Find networks

You can find the connections and intermediaries between items of interest, discover what is linked to a specific entity, and find groups of interlinked entities. These networks might contain entities and relationships that support the activity of items of interest.

Find a network that connects specific chart items

The network that connects items of interest can identify important intermediary entities. The links between intermediaries, and between intermediaries and the entities of interest, might represent crucial interactions.

Use Find Path to find a network that connects two chart items, directly or indirectly. If your chart items contain date and time information you can search for a path that contains sequential events. For example, to follow the indirect communication of information between two people.

Use Find Connecting Network to find a network that connects several entities, directly or indirectly. To omit entities that are not of interest to your investigation, or to test hypotheses, you can exclude specific types of entity and link, and specific entities, from the search.

Find the items that are linked to a specific entity

The entities that are directly connected to an entity of interest might be significant. For example, they might be accomplices. Indirectly connected entities and the wider network might contain items that form the other end of significant chains of activity. For example, the destination account for a chain of transactions used to launder funds.

Use Find Linked to find the network of the selected entities. You can use a search depth of 1 to identify the directly connected entities. You can use a higher search depth to identify the wider network. Also, you can follow connections based on criteria other than path length, such as sequence. For example, if your chart items contain date and time information, you can identify sequences of events by specifying that event date and time must advance as the network expands.

Use the Linked Entities pane to explore the selected entity's network. You can view a list of the entities that the selected entity is directly connected to, then choose the most significant of them and see what that entity is linked to. The Onward Entities column in the pane can help you to identify highly connected entities.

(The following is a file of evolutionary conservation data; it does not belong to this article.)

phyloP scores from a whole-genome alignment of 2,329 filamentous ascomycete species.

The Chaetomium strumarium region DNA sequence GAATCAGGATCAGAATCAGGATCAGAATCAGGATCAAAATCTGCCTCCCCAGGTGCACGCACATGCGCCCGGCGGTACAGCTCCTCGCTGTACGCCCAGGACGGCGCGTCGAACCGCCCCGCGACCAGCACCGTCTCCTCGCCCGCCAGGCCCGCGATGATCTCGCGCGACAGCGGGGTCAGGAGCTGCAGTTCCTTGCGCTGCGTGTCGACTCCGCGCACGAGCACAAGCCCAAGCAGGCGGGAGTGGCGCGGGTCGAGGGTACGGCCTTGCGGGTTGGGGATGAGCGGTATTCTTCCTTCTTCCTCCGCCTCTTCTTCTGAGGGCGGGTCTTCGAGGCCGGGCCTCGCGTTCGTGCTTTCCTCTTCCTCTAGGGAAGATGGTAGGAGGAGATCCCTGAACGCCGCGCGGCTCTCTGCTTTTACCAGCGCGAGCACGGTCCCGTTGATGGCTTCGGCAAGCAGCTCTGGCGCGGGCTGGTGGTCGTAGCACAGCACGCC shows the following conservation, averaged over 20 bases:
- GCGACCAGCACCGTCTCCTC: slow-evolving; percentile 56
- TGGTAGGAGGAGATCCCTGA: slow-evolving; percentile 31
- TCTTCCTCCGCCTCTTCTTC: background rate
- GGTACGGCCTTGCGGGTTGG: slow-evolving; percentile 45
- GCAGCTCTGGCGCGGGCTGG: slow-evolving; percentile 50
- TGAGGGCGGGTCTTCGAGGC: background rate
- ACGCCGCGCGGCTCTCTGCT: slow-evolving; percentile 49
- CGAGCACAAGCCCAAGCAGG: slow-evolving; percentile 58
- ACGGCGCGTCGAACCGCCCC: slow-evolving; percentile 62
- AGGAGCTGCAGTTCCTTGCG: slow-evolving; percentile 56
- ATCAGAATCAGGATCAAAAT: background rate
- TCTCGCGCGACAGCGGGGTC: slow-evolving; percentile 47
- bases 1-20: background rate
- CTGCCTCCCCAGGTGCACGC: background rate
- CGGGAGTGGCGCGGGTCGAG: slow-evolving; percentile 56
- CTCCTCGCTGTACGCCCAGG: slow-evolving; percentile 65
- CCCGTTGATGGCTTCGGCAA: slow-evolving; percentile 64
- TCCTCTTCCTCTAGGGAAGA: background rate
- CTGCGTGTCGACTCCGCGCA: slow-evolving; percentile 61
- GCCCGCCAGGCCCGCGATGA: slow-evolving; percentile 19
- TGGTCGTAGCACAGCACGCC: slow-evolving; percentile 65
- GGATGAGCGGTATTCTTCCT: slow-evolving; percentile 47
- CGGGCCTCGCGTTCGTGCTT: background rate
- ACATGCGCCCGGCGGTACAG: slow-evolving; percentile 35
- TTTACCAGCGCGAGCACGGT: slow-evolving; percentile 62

Find groups of interlinked entities

A group of entities that interact with each other might be significant. For example, gang ringleaders might communicate with each other to coordinate activity.

Use Find Clusters to find groups of interlinked entities. Each group is a local center of activity and consists of entities that have more connections to each other than to entities outside the group.

Use the K-Core measure in the Social Network Analysis feature to find groups. A k-core is a group of entities that are each connected to at least k other entities in the group. So, the two-core group consists of entities that are linked to at least two other entities in that group. As k increases, the groups become smaller and more tightly interlinked. The highest core group might identify individual groups of tightly interlinked entities.

Use the Grouped layout to visibly distinguish groups of interlinked entities. The Peacock layout and Compact Peacock layout form visible areas of activity around highly connected entities. When these areas of activity are separated on the charting surface, the direct and indirect connections between highly connected entities are visible.

All the described features are on the Analyze tab, except for the layouts, which are on the Arrange tab.